New Hebron superintendent of schools faces many challenges
By Melanie Savage - Staff Writer
Hebron - posted Tue., Aug. 13, 2013
Jeffrey Newton faces many challenges as he takes over the helm of the Hebron public schools prior to the start of the 2013-14 school year. Newton has been in the office since early July, with former acting superintendent Kathryn Veronesi sticking around to help him transition before leaving the district.
Among the issues affecting Newton's transition is the scandal surrounding the former superintendent, Eleanor Cruz, who left for a position in Plymouth and was shortly thereafter accused of misappropriating approximately $15,000 from the district. William Mazzara, finance director for the Hebron and Regional 8 school districts, was also associated with the scandal and eventually left the district. Hebron public schools board members have been largely quiet, citing an ongoing police investigation into the issue.
Newton said that although some residents might cast a more suspicious eye toward the central office as a result of the issue, the board has been very supportive regarding moving forward. “It’s my job as the new superintendent to be as transparent as possible, to build trust, and to build a solid footing in terms of moving forward,” he said.
Regarding budgeting, Newton pointed to declining enrollment. “We have to be cognizant of how that will impact the district,” he said.
Regarding school security, Newton said that a security team, commissioned after the Sandy Hook incident in Newtown, would be reconvening with the start of the school year.
Newton pointed to new demands imposed by Common Core Curriculum implementation, new testing requirements and teacher evaluation changes. “We’ve got to have a tenacious attack on our curriculum implementation, professional development and professional learning,” he said. Asked how he felt about the increasing emphasis on more and earlier standardized testing, Newton said he was wholly supportive of the professional development and professional learning aspects encompassed in recent changes to public education. By focusing on rigorous academic instruction and implementation, public schools would help to develop better lifelong learners, he said. “We already have a strong basis,” said Newton. “This will help us take it to the next level.”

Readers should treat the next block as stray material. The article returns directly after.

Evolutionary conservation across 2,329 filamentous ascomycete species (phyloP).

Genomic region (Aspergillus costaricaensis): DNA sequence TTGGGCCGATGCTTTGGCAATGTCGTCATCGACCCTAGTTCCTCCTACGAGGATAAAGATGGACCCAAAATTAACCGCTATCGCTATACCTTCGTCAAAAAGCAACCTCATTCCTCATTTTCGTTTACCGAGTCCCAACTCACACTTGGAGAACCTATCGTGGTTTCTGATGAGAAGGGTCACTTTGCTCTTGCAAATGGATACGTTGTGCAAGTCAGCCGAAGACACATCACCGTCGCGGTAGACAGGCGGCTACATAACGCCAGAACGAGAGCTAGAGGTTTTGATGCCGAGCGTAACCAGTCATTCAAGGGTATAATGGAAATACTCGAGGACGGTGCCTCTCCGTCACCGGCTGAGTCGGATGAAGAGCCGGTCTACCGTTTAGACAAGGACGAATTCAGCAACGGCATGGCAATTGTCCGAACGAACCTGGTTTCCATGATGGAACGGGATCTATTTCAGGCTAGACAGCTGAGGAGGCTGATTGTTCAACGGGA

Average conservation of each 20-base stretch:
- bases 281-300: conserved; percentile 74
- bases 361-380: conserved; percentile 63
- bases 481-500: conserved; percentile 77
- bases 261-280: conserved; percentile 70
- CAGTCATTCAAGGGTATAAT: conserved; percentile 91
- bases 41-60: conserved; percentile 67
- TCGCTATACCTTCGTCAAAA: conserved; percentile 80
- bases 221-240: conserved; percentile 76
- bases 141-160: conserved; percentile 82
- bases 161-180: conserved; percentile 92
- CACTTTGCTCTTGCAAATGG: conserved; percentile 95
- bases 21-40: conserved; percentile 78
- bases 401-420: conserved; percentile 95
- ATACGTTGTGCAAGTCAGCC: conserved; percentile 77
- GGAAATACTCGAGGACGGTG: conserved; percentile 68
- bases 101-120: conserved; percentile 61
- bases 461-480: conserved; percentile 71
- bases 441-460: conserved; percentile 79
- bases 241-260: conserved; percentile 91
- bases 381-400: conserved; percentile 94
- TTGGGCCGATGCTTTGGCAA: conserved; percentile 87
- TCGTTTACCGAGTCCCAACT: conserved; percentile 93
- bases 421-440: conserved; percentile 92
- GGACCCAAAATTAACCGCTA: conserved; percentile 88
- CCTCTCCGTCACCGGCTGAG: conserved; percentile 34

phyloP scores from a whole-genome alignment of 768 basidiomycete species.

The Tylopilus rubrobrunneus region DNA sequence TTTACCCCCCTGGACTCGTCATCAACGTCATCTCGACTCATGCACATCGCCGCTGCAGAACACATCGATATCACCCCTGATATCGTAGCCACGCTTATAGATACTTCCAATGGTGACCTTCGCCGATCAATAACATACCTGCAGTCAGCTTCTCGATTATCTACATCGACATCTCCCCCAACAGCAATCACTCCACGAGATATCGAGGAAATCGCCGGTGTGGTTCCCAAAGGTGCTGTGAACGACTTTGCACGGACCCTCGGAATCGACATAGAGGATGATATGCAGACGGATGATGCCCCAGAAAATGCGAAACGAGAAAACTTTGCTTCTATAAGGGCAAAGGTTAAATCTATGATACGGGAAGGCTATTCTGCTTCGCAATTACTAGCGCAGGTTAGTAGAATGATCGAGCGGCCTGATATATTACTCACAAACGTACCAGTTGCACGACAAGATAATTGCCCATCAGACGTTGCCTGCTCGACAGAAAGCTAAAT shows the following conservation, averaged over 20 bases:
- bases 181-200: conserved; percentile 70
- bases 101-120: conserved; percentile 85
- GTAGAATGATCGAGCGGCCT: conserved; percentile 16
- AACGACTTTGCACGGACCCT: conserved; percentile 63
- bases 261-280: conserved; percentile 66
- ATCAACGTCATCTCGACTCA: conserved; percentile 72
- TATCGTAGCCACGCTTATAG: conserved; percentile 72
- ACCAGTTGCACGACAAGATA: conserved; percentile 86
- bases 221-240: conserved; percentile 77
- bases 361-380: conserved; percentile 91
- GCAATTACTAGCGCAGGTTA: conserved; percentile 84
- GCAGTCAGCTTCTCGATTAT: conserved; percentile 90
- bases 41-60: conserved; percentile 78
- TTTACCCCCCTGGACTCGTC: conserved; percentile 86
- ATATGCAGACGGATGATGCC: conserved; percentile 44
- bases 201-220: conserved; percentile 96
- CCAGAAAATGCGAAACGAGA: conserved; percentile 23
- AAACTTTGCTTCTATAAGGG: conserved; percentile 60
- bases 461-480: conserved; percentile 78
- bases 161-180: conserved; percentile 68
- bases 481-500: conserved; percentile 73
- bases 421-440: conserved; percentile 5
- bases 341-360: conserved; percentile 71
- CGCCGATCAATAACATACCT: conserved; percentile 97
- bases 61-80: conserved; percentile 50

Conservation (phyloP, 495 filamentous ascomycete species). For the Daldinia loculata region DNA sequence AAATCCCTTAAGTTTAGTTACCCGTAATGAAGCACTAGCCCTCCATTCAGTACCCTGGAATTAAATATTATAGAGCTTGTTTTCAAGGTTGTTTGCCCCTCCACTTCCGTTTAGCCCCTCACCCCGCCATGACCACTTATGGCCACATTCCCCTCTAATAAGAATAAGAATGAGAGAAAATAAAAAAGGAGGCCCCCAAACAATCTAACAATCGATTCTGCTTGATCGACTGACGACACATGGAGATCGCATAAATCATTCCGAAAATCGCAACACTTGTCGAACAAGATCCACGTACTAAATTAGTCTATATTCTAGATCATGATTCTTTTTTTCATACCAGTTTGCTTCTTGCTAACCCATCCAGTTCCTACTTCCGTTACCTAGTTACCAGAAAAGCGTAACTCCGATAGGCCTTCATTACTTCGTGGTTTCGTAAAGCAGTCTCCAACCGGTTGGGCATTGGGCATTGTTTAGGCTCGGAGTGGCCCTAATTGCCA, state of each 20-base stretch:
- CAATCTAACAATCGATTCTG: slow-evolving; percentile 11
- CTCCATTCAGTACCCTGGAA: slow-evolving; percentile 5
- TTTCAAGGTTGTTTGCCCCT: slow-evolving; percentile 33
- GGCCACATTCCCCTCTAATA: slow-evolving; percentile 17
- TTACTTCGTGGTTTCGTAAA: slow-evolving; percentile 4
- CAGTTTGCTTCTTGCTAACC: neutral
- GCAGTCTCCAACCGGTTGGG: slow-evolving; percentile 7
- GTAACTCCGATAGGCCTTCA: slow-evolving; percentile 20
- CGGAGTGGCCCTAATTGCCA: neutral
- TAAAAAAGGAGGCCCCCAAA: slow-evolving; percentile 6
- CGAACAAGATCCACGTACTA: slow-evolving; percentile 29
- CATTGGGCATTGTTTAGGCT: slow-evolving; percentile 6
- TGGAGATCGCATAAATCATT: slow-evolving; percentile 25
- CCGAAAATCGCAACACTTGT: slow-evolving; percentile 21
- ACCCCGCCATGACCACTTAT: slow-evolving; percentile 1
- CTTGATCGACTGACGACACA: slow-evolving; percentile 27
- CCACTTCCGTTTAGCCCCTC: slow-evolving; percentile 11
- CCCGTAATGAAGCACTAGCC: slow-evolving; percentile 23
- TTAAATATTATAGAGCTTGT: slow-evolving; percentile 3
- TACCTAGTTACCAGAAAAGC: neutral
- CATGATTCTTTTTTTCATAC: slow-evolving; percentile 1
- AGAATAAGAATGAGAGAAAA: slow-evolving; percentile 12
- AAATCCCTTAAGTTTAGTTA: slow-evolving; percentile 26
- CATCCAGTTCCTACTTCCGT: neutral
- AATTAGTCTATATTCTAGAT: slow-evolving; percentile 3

Asked how he felt about his own kindergarten-aged child sitting in front of a computer screen pressing buttons for a standardized test, Newton said that it was better than filling in bubbles in a book. Computerized tests adapt to the answers of a child, making questions more or less challenging according to previous responses, said Newton. “That’s much less frustrating for the child,” he said.
Newton pointed to the importance of leaving room to focus upon “the social and emotional growth of the child.”
He pointed to “an extremely strong” administrative team in Hebron, comprised of Director of Curriculum and Technology Vonda Tencza, Acting Principal of Gilead Hill School Eric Brody, Hebron Elementary School Principal Amy Campbell, Director of Special Education/Special Services and Vice Principal Joshua Martin.
Newton said that, in preparing to interview for the Hebron position, he was very impressed by the work of both administrators and classroom teachers within the district. “That will be a focus to continue,” said Newton.
His main area of focus during the first few months of the school year, said Newton, would be “getting to know individuals and the relationships within the district.” Newton was looking forward to "just seeing the buildings in action” after the start of the school year, he said. In the weeks to come, Newton said he would focus on meeting parents, children, other members of the community, local leaders and district staff members. “That’s the key,” he said. “People need to know who I am, and I need to begin to be able to put names with faces.”
Newton is a Colchester resident, and the father of three girls, ages 8, 6 and 3. Two of his girls will be entering grades one and three in Colchester public schools in the fall. “So I can relate to parents and many of their situations,” he said. “I think that’s important.”
Newton worked as a special education teacher for several years, then as assistant principal and then principal at the Dr. Charles E. Murphy School in Oakdale. “I think those were important years because it really gave me a firm background in how elementary schools operate and how they should operate,” he said. Most recently, Newton served as the director of special services for Westbrook public schools.
The first day of school in Hebron is scheduled for Wednesday, Aug.28.